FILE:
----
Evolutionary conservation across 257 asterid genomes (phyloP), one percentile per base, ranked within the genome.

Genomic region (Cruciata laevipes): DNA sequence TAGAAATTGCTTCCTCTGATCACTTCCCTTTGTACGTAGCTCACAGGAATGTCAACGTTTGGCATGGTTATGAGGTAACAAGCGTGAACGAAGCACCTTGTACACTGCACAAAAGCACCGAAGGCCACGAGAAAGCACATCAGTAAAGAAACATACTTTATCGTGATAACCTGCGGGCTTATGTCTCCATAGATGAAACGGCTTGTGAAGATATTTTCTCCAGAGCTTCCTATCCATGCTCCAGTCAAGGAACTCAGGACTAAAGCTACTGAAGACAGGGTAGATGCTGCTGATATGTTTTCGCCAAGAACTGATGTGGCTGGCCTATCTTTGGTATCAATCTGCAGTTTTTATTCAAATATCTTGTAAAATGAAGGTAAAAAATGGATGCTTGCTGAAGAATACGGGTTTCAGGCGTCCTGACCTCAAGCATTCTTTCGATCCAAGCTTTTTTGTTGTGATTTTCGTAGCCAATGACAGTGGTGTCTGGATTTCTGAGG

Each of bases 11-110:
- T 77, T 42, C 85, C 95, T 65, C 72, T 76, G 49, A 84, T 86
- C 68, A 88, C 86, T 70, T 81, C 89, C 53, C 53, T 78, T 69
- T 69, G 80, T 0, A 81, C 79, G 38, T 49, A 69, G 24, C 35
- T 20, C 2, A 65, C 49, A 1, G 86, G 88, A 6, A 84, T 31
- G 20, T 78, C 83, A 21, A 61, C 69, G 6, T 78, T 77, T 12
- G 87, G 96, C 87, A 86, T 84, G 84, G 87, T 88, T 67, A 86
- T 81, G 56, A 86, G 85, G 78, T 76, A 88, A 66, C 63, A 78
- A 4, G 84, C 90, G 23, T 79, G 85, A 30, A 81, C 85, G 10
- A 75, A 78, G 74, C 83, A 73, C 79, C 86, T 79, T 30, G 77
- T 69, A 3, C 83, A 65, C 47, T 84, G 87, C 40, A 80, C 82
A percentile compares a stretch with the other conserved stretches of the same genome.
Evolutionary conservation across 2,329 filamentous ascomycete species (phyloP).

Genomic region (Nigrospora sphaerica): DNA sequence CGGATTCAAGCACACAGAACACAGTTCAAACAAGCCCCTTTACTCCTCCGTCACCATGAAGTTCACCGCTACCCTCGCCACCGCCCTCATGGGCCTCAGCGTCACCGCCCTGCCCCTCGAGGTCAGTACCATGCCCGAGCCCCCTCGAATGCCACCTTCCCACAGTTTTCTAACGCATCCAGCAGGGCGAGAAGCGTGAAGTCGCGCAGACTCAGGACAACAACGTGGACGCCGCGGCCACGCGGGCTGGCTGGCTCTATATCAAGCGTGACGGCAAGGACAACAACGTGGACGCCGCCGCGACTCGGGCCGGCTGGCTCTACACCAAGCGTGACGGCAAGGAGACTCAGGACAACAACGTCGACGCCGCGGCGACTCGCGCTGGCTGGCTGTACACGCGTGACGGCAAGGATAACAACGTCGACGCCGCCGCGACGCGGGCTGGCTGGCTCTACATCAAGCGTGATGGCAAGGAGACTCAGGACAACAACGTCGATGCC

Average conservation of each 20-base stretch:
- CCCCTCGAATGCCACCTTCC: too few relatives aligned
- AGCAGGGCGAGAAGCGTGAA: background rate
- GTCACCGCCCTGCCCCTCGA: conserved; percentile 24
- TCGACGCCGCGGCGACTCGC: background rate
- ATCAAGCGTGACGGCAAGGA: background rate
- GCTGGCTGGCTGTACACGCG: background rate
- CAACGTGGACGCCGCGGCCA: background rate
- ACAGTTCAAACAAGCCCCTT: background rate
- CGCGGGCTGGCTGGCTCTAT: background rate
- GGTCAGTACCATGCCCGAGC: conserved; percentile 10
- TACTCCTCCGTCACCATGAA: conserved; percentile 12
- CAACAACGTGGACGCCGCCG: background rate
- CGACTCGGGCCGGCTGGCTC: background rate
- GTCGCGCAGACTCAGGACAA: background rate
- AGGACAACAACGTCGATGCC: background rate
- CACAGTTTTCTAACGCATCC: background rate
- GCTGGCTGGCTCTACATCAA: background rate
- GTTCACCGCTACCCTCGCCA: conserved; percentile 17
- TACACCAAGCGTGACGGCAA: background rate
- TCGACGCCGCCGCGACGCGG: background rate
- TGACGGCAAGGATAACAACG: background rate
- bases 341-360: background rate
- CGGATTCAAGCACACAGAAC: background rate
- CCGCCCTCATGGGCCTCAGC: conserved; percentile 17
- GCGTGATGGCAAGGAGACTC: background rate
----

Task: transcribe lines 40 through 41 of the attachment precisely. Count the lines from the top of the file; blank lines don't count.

- CGGATTCAAGCACACAGAAC: background rate
- CCGCCCTCATGGGCCTCAGC: conserved; percentile 17